Mr. Moster grew up in Borough Park, Brooklyn, into a world of sharply defined roles and expectations. His story is easier to understand when you realize that the chasidic world is not all of one piece; the various groups that make it up might look pretty much the same to an outsider, but their differences can be important.

Three of his grandparents were Holocaust survivors, and both of his parents grew up in a Brooklyn that still was adjusting to the growth of the chasidic community. It was less insular at first than it soon became; at first, there were not enough of them to allow for that insularity.

Mr. Moster’s mother “grew up a modern Lubavitcher, in Midwood,” Brooklyn, he said. “They had TV their entire lives.” They all spoke English. Television was forbidden to Belzers; “That’s why we were discouraged from having a relationship with my mother’s family,” he said. “My mother shifted to the right on her own,” and she married his father. He came from a Belzer family, “but this was before the chasidic community was as established as it is now,” and there were fewer yeshivas, and less choice among them. “He had to go to a Litvish yeshiva,” Mr. Moster said, and he too spoke English.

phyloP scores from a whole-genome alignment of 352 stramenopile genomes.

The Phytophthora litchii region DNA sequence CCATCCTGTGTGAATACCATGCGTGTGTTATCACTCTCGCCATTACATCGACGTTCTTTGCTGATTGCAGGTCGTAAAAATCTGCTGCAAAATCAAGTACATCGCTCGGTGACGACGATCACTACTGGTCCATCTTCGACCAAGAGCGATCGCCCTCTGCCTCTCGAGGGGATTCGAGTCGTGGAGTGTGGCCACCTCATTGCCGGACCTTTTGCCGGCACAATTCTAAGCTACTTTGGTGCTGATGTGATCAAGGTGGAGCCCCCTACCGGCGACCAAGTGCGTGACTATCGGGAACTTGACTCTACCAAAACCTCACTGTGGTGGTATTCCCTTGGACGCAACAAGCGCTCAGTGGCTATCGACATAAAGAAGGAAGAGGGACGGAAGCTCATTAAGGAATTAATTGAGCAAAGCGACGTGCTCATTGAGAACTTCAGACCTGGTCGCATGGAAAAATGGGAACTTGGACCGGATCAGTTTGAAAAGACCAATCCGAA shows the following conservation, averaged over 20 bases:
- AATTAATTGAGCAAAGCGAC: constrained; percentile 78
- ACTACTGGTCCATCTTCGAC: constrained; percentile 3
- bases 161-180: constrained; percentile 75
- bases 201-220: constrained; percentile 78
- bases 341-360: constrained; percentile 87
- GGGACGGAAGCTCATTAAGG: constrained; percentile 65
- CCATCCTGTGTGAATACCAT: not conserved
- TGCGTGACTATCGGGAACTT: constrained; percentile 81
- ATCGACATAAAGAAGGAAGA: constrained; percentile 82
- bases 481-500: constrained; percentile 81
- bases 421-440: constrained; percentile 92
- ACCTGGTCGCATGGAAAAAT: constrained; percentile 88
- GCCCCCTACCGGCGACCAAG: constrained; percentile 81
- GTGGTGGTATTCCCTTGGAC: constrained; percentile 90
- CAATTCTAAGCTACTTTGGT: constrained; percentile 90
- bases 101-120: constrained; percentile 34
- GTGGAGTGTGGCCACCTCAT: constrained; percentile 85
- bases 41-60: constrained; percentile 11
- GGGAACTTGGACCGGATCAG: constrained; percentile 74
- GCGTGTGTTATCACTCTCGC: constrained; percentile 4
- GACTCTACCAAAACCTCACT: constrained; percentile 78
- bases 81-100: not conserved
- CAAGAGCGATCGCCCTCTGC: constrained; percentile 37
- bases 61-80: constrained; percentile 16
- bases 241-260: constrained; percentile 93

Their sons did not.

Naftuli Moster, left, and Yaffed attorney
Eric Huang prepare to lobby in Albany, N.Y.

“My parents would never speak English to us,” Mr. Moster said. In a reversal of the classic American Jewish situation, where parents would speak Yiddish to each other in front of the children so the children could not understand them, and where the punchlines to jokes told in English would be delivered in Yiddish because the joy of story-telling would propel speakers to their mamaloschen, their native tongue, his parents “would just finish sentences to each other in English.”

His mother didn’t learn Yiddish until she married his father; “She would say that she learned Yiddish on the job,” he said. “She had seven sons in a row. Those were her first seven children.”

The gender of her children is relevant, he said, because daughters are allowed to speak some English.

(Readers should note that Mr. Moster’s parents’ names are not given here because, out of deference to them, Mr. Moster prefers not to supply them, just as he prefers not to specify where in Rockland County he lives.)